Sugar Hill homes in Harlem remodeled as art galleries, welcome new visitors

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The industrial-looking charcoal gray building that sits in Harlem on 155th Street and St. Nicholas is reintroducing itself to its neighbors in a creative new way.

The David Adjaye designed mixed-use building has met staunch criticism over its aggressively modern aesthetic in the historic Sugar Hill community, which is dotted with 19th century row houses and early 20th century apartment buildings.

The Silver LEED certified building  will include 124 apartments (70% to low income families and individuals), a rooftop farm and a children’s museum.  Now that the Sugar Hill Apartments project is basically finished (the children’s museum is still under construction), the developers are looking to say hello to the community with a softer touch.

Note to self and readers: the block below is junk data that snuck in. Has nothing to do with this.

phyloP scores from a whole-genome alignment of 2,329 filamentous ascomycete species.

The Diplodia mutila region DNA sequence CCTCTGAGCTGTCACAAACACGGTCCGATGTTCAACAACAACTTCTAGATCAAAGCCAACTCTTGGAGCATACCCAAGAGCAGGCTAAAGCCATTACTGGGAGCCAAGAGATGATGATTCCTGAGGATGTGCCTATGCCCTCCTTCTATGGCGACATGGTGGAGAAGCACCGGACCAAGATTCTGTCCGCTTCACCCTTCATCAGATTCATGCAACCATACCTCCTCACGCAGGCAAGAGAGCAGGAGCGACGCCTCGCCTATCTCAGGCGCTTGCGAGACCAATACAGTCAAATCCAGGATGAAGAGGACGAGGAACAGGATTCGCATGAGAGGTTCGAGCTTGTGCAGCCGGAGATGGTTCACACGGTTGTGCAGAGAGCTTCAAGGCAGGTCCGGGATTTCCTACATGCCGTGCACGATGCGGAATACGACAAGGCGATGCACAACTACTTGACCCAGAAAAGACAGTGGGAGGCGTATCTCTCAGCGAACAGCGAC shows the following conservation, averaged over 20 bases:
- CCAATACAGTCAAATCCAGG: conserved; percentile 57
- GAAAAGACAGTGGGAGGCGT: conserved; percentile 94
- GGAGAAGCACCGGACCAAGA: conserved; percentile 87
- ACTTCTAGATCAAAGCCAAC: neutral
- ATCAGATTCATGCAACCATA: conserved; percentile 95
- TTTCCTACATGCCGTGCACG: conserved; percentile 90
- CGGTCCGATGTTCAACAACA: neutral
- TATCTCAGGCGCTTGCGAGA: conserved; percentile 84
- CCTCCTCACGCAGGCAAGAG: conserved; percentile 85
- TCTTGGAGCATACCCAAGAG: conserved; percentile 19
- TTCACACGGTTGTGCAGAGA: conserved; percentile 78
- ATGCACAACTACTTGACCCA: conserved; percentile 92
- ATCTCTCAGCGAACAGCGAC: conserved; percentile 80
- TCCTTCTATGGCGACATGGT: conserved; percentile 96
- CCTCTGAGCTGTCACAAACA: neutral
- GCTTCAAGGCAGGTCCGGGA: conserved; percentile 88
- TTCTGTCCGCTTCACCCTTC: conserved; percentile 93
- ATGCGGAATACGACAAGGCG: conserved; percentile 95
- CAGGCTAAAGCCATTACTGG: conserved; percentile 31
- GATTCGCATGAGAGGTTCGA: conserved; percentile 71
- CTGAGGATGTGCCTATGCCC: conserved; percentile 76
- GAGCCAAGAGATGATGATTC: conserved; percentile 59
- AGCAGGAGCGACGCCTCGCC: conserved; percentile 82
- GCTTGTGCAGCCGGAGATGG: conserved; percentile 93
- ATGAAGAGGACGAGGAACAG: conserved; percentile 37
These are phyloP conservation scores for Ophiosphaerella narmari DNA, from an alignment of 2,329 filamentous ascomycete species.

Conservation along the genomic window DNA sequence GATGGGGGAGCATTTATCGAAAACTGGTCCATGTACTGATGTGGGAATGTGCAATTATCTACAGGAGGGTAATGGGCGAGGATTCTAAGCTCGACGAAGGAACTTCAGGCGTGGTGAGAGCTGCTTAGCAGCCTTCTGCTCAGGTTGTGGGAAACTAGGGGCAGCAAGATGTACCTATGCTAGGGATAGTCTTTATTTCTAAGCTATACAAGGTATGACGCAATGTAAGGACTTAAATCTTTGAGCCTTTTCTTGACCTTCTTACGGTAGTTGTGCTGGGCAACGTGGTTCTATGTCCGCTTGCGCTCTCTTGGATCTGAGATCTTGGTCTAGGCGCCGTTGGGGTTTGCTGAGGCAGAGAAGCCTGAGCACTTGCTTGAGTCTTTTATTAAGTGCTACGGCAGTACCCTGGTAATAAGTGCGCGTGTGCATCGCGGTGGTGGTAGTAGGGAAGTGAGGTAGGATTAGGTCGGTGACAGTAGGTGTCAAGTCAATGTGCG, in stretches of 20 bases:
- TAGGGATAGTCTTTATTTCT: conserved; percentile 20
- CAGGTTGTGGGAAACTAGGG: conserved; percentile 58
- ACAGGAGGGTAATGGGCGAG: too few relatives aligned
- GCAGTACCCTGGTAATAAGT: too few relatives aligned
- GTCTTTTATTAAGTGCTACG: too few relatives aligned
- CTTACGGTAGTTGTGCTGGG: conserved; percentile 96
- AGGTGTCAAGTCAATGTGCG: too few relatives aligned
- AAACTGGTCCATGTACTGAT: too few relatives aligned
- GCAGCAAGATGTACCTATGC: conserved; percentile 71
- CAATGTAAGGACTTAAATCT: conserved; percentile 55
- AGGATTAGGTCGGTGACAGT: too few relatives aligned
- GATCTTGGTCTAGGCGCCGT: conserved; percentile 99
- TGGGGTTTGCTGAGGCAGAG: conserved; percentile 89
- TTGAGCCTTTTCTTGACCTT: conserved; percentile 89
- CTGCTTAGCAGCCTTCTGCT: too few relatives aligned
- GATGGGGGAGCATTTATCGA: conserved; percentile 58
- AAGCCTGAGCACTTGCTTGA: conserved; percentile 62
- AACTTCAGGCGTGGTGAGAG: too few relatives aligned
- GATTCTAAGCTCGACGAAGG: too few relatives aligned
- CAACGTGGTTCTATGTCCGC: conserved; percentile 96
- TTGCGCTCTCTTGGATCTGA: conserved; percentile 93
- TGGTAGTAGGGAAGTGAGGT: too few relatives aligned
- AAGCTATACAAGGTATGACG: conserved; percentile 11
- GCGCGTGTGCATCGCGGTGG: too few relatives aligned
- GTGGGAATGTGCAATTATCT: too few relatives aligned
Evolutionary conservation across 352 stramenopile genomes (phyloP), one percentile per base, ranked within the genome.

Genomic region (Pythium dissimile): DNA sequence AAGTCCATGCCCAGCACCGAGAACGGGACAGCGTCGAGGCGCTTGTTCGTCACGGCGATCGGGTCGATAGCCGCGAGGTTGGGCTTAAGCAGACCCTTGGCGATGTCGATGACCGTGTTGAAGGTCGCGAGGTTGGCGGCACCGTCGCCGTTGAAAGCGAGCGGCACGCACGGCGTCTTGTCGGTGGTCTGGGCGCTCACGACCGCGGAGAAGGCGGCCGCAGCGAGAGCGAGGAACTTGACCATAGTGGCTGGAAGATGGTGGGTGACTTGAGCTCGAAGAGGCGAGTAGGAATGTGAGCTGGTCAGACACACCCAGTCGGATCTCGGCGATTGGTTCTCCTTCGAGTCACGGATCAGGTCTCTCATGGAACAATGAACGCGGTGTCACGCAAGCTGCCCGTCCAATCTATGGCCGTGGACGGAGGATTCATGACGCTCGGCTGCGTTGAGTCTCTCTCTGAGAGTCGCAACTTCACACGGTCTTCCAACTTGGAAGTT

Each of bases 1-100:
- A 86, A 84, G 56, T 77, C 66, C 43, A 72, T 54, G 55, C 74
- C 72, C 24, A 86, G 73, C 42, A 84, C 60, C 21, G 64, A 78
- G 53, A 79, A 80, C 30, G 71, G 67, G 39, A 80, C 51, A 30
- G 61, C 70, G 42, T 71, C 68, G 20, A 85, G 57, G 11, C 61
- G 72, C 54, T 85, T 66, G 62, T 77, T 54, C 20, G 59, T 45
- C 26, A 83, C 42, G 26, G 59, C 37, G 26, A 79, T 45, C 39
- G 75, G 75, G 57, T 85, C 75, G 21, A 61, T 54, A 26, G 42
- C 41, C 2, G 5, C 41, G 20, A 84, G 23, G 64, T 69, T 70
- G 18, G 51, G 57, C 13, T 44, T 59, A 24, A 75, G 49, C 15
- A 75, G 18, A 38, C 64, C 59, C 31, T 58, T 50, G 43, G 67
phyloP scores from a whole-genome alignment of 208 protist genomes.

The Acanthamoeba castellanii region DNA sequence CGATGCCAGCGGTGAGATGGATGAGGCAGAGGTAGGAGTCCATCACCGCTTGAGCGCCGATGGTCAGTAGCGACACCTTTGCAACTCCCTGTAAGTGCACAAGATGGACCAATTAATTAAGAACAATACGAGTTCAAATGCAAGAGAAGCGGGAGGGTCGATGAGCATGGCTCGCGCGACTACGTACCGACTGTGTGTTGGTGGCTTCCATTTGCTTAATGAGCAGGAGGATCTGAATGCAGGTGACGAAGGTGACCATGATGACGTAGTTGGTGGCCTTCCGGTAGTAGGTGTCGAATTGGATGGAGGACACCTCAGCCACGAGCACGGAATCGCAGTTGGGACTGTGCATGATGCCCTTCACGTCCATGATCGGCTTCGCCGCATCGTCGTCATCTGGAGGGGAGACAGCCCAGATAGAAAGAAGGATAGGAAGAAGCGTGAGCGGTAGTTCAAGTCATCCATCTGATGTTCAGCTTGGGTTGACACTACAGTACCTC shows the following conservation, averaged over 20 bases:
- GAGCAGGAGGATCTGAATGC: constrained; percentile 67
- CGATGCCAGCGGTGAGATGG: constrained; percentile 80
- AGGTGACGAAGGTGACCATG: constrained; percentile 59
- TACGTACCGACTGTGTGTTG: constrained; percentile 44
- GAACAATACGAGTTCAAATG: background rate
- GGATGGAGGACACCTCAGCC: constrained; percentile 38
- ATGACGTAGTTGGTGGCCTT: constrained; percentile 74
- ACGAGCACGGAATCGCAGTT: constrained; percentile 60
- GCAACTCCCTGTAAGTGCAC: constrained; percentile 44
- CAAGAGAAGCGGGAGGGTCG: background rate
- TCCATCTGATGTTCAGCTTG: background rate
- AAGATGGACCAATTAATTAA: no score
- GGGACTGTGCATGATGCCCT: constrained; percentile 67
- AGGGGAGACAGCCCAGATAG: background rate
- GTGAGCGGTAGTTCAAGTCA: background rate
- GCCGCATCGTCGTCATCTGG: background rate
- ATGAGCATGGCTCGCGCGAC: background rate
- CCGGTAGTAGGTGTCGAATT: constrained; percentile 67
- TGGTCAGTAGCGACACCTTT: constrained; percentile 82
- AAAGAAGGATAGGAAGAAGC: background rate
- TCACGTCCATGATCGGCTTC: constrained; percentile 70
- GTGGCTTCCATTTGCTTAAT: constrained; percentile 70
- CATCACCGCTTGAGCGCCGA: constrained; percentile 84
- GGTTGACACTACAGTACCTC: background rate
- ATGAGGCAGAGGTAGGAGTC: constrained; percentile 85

Residents are expected to be able to move into the Broadway Housing Communities project by the fall of 2014, so instead of letting the finished units sit un-utilized, a diverse group of artists and art organizations contributed to a project called If You Build It. The ambitious endeavor was spearheaded by No Longer Empty, an organization that showcases socially conscious art in publicly accessible locations.

The unique art exhibit placed art from over a dozen individual artists into the soon-to-be filled units. Photography, video, multi-media installations, textiles and even maps were featured in the showcase. A diverse array of topics was explored, such as gentrification, beauty standards, stop and frisk, community building and  the role of architecture in urban spaces.




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